07.31.2010 0

The Reverse Smoot-Hawley Act

  • On: 08/03/2010 19:58:40
  • In: Uncategorized
  • By Bill Wilson

    In the Great Depression, the Smoot-Hawley Tariff Act was enacted in 1930 to make goods imported from overseas more expensive to American consumers than domestic goods. The thought was to incentivize the purchase of U.S.-made goods during a devastating economic downturn, boosting the bottom lines for American businesses.

    While Smoot-Hawley did not cause the Great Depression, there is wide consensus that the trade war it provoked made it much worse. U.S. exports took a big hit immediately as the world retaliated, dropping from $3.84 billion in 1930 to $2.08 billion in 1931, and bottoming out in 1932 and 1933 at $1.61 billion and $1.67 billion, the years Herbert Hoover was thrown out of office and Franklin Roosevelt assumed control of Washington, respectively.

    Exports would not significantly recover until after the 1934 Reciprocal Trade Agreements Act, which enabled the Roosevelt Administration to negotiate the reduction of tariffs on a bilateral basis. By 1937, exports had recovered to $3.34 billion on the eve of World War II. The war itself was a tremendous boon for exports, as the U.S. armed Europe against the fascists. By 1941, they had risen to $4.74 billion.

    The lesson learned from Smoot-Hawley was that just because a law — in this case punitive tariffs on imported goods to boost domestic consumption — has good intentions, does not mean it will have good outcomes. Often, there are unintended, real consequences to economic policies that must also be considered alongside the stated goals the political class offers for their schemes.

    Fast-forward to 2010, where Congress is now considering what can only be called the “Reverse Smoot-Hawley Act.” Today, the Senate is expected to vote on a bill that will limit the use of the Section 956 foreign income tax credit by U.S. companies that operate overseas.

    No longer seeking to inflict punishment on foreign competitors, now Congress wants to inflict pain on American companies. Proponents argue that because the U.S. levies higher corporate taxes — 35 percent in the top bracket — than the rest of the world (except Japan), that American companies that make profits overseas and pay taxes at a lower rate there are not paying their “fair share.”

    Let’s say an American company rakes in $20 million in profits abroad, and pays $5 million in corporate taxes over there at 25 percent. Right now, the company gets to keep the $15 million without being double-taxed on corporate profits. But the federal government is not happy. It’s thinking it would have gotten $7 million in taxes if those profits had been generated at home, and therefore that it is entitled the $2 million difference.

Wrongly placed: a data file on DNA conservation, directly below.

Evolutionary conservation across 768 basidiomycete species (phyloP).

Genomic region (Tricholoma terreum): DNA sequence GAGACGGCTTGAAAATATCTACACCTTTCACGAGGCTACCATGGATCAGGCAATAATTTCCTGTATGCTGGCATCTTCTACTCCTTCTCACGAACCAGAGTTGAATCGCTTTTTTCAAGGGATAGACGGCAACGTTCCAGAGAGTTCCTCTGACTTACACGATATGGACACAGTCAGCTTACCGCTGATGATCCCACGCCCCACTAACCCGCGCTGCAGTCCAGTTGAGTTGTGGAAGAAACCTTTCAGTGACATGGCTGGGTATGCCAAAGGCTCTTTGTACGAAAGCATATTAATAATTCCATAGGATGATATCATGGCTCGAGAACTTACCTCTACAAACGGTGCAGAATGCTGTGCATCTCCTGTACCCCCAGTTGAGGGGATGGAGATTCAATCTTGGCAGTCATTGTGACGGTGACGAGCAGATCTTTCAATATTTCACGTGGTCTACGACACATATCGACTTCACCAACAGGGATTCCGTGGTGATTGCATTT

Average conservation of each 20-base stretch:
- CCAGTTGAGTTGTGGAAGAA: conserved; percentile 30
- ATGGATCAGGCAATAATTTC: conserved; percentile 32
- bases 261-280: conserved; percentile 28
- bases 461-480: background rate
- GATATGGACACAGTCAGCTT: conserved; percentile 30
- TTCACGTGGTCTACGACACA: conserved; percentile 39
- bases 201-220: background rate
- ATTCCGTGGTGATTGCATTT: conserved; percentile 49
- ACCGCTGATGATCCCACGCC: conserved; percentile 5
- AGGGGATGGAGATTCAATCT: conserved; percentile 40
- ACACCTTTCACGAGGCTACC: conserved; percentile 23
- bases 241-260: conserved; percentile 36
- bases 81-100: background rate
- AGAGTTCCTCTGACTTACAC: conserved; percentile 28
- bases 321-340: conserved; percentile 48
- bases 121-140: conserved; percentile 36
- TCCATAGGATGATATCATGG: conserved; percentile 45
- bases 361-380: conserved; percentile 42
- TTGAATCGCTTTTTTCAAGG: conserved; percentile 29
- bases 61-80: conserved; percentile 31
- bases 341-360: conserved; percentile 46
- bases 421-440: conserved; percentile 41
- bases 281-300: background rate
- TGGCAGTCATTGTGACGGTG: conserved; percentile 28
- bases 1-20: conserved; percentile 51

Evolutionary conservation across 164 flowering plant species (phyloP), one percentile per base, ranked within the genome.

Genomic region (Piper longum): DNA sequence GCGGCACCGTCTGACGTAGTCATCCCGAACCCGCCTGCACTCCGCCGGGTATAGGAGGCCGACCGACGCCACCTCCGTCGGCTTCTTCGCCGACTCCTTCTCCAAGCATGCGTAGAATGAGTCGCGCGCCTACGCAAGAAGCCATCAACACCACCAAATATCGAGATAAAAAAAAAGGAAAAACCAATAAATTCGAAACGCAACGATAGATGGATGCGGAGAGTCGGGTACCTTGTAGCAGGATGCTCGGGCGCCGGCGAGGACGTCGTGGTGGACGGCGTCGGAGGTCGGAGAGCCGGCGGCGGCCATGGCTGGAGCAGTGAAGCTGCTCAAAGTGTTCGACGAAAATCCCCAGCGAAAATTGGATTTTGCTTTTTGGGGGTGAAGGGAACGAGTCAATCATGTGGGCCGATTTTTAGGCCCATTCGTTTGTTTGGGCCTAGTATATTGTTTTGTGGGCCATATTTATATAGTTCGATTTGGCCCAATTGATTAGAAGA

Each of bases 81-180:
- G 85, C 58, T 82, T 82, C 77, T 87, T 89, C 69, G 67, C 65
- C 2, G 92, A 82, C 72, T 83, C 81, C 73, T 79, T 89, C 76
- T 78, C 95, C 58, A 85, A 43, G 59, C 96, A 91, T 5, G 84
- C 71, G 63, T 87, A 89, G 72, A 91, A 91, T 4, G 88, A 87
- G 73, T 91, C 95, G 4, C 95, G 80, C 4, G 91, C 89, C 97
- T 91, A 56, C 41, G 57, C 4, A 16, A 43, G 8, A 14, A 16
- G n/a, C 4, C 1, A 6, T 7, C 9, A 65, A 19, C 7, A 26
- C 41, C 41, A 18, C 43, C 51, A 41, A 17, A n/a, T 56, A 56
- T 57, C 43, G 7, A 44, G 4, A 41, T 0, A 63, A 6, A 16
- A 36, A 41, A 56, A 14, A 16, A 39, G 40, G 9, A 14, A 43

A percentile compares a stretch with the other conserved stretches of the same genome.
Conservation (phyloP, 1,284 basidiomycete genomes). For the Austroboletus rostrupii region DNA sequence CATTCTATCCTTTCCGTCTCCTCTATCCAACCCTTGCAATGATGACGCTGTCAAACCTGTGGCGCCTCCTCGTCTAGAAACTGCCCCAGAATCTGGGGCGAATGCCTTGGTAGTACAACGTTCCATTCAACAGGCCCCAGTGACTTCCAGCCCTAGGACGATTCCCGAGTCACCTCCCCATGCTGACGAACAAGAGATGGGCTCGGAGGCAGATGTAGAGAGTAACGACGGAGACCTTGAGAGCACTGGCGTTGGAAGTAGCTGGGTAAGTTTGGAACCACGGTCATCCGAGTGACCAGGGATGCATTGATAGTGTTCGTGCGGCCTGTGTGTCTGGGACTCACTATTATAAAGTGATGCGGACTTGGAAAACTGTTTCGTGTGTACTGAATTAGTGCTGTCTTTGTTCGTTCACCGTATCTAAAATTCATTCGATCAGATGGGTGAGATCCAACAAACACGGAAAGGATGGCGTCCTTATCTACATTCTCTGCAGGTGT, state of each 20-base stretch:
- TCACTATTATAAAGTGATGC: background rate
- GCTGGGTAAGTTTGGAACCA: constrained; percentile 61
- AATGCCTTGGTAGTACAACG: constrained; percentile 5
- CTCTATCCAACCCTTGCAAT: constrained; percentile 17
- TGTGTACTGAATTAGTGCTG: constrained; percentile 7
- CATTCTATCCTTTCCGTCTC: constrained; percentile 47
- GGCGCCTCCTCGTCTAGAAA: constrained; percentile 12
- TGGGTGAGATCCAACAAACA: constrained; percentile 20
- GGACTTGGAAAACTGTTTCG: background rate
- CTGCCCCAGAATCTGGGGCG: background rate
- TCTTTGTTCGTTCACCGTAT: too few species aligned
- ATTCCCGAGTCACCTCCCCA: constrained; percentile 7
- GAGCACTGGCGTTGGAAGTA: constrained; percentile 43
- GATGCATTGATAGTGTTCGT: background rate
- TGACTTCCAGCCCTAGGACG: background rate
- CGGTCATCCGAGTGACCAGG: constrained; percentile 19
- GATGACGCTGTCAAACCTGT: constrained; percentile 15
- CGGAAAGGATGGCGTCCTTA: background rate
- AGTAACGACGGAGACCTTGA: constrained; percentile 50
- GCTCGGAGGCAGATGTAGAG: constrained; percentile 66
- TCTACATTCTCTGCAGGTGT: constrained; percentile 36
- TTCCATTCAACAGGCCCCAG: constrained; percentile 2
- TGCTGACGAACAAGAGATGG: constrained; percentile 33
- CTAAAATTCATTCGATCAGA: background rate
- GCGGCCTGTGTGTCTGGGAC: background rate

Proponents think they are removing an incentive to do business overseas in what they call “tax havens.” In fact, increasing taxes on foreign profits will remove an incentive to do business here, especially if a majority of a company’s profits are generated overseas. The incentive will become to simply keep the profits abroad, or even to wholly shift operations there.

    Four left-wing nonprofit groups, posing as small business advocates, estimate that closing this “tax gap” will generate $37 billion in new revenue from $149 billion of overseas profits.

    But, instead of the federal government gaining $37 billion in revenue as supporters of the legislation pretend, the U.S. economy will more likely lose the $149 billion in capital flows that are never repatriated. Why?

    This is essentially a tax on account transfers from any money earned overseas, or a tariff on capital flows, if you prefer. It’s a perverse incentive that will harm those capital flows back into the U.S., much of which are generated by exports. U.S. companies that operate overseas account for nearly half of all American exports, and employ 22 million people. But now they will be put at a woeful disadvantage to foreign competitors that will not be subject to similar double-taxation in thier home nations.

    Eliminating the foreign income tax credit for American companies will cost the U.S. jobs, exports, and even whole companies, which will increasingly be shifted abroad. It will also cost the U.S. critical investment capital that could instead be devoted here at a time when the weak recovery is slowing down and unemployment remains high.

    These unintended consequences are the Smoot-Hawley of our time, and the responsibility for shipping investment capital and jobs overseas will be borne by those U.S. Senators that today cast their votes in favor of it.

    Bill Wilson is the President of Americans for Limited Government.

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